A single-board computer running Linux, like the Raspberry Pi, can take time lapses using its on-board camera, or using a USB camera attached. For the Pi, these two approaches require two different applications.
If you’re using the Pi cam, then you can use the raspistill app to take photos. There is an intro to raspicam on the Raspberry Pi site that’s very good. There’s also a page on using raspistill to make time lapses.
The advantage to using the built-in camera is that it’s fast, and the Raspberry Pi foundation has put a lot of work into making the camera interface usable. I’m also quite fond of the Pi Zero case that has a built-in camera mount on the lid. The disadvantage is that the Pi cameras tend to be a bit more expensive than other camera options. amd it’s not as high resolution as many standard webcams these days. You can also use other cameras that use the same interface with other cameras.
Here’s a quickstart to setting up the built-in Pi camera:
Once you’ve got the camera connected, you need to give yourself permission to access the camera in the device (/dev) directory. To do that, type the following on the command line:
$ sudo usermod -a -G video $(whoami)
This will make you a member of the
video group of users who can access the camera device. Now logout and log back in.
Now you’re ready to take a picture. Type the following:
raspistill -o cam.jpg
-o cam.jpg is telling the raspistill program to output to a file called
cam.jpg in the current working directory. After a few seconds, type
ls to see if there’s a new file in your directory called
cam.jpg. If so, you’re all set.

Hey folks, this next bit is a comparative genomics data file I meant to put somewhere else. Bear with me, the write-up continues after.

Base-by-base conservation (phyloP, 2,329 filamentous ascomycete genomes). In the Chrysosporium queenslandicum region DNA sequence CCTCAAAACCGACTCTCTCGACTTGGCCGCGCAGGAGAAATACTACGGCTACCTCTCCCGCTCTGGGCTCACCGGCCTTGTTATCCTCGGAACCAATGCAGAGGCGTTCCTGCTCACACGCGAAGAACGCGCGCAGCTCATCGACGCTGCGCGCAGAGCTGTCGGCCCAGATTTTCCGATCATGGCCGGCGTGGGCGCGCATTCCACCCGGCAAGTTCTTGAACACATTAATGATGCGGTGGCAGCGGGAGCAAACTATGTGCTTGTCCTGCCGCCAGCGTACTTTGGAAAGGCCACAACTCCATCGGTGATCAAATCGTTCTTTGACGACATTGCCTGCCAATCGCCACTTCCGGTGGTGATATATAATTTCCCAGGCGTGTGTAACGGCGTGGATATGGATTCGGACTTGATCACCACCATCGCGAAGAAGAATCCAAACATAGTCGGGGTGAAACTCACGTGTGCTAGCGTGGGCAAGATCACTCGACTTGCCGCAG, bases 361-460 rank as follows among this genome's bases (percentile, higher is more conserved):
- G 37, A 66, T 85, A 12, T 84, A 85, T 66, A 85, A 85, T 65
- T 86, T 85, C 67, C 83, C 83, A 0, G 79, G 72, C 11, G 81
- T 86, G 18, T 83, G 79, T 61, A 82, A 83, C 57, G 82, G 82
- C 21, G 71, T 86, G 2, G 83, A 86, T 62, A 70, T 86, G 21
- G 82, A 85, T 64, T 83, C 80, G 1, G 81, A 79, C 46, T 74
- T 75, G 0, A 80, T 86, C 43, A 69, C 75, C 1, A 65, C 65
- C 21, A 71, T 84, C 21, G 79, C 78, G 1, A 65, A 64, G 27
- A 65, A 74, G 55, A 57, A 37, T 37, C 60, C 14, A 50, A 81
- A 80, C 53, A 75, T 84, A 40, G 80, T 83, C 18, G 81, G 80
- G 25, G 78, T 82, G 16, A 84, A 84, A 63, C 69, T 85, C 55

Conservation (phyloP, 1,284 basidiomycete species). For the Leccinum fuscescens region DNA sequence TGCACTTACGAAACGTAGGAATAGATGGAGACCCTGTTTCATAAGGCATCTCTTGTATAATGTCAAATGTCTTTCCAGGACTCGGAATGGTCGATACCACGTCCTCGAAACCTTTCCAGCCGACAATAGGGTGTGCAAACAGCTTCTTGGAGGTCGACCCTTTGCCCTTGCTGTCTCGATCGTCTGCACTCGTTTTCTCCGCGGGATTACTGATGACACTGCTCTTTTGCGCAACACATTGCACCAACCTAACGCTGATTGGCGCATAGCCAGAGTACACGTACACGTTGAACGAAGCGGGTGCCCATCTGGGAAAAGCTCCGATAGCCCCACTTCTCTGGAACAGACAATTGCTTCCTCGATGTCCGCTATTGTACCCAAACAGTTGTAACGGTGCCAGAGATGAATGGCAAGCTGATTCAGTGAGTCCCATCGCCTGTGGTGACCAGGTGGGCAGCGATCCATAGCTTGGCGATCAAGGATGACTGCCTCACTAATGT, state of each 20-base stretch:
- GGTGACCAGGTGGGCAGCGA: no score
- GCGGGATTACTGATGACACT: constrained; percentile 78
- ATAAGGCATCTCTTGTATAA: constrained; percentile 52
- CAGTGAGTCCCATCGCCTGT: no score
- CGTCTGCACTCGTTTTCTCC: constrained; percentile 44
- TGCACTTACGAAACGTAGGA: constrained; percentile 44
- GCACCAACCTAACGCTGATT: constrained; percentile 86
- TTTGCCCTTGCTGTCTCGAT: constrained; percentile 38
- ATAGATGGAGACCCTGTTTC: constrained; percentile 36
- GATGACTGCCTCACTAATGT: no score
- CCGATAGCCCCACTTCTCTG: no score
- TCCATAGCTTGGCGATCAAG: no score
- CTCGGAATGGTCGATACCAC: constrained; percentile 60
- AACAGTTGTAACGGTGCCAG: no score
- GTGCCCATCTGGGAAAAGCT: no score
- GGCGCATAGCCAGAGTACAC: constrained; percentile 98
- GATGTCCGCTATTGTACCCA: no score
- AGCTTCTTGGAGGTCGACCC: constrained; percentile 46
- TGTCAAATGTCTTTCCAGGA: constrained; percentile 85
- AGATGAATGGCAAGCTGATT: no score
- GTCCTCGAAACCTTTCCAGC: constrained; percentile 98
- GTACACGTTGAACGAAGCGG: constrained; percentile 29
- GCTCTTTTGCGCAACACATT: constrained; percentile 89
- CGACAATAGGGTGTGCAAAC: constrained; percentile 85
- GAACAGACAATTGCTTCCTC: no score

You can change a number of options in the raspistill app. type
raspistill --help to get the full list, or see the documentation links above. Here are some of the more common ones (quoted from the documentation):
If you’re using an external USB camera, you won’t be able to use raspistill, but you can use another app. The Raspberry Pi site has a good tutorial on using an external USB camera with fswebcam.
The advantage of using a USB camera is that you can get cheap ones, and they come with a variety of different features. The disadvantage is that you’re on your own if they don’t work with the built-in drivers.
To automate your time lapse, you will need to configure the Pi using a cron jobs. cron is a tool that lets you automate tasks on all POSIX computers, including Linux and Unix (including MacOS) computers.
The approaches above both result in a directory full of still images. To create a video from them, you need a tool to stitch these images together into a video. You can do it on a Pi, but the processing power of a Pi is probably much less than your personal computer.
ffmpeg is a useful command line video to do this. Transfer the directory of images from your Pi to your personal computer, then open a command line interface and change directories to the image directory. Once you’re there, enter the following command:
ffmpeg -r 30 -f image2 -s 1920x1080 -i image%04d.jpg -vcodec libx264 -crf 25 -pix_fmt yuv420p video.mp4
This assumes the following:
imageXXXX.jpg, where XXXX is a 4-digit number, and they’re all in sequence. The
-iflag sets your input for the command;
-sflag sets the size.
-rflag sets this.
-vcodecflag sets this.
-crfflag (constant rate factor) sets this. 0 is lossless compression, 51 is really bad quality, but small file size.
-pix_fmtflag sets this.
The command will output a video file called
If your images are all not rotated quite right, you can rotate them using the rotate filter:
degrees above with a rotation value in degrees. Negative numbers are counterclockwise rotation, and positive are clockwise. So to rotate all images counterclockwise by 2 degrees:
ffmpeg -r 30 -f image2 -s 1920x1080 -i image%04d.jpg -vf "rotate=-2*PI/180" -vcodec libx264 -crf 25 -pix_fmt yuv420p video.mp4
Hammad Mazhar’s page on stitching photos together with ffmpeg is a good summary of how to do it. They cover a number of additional techniques such as start and end frames, converting from other formats, etc.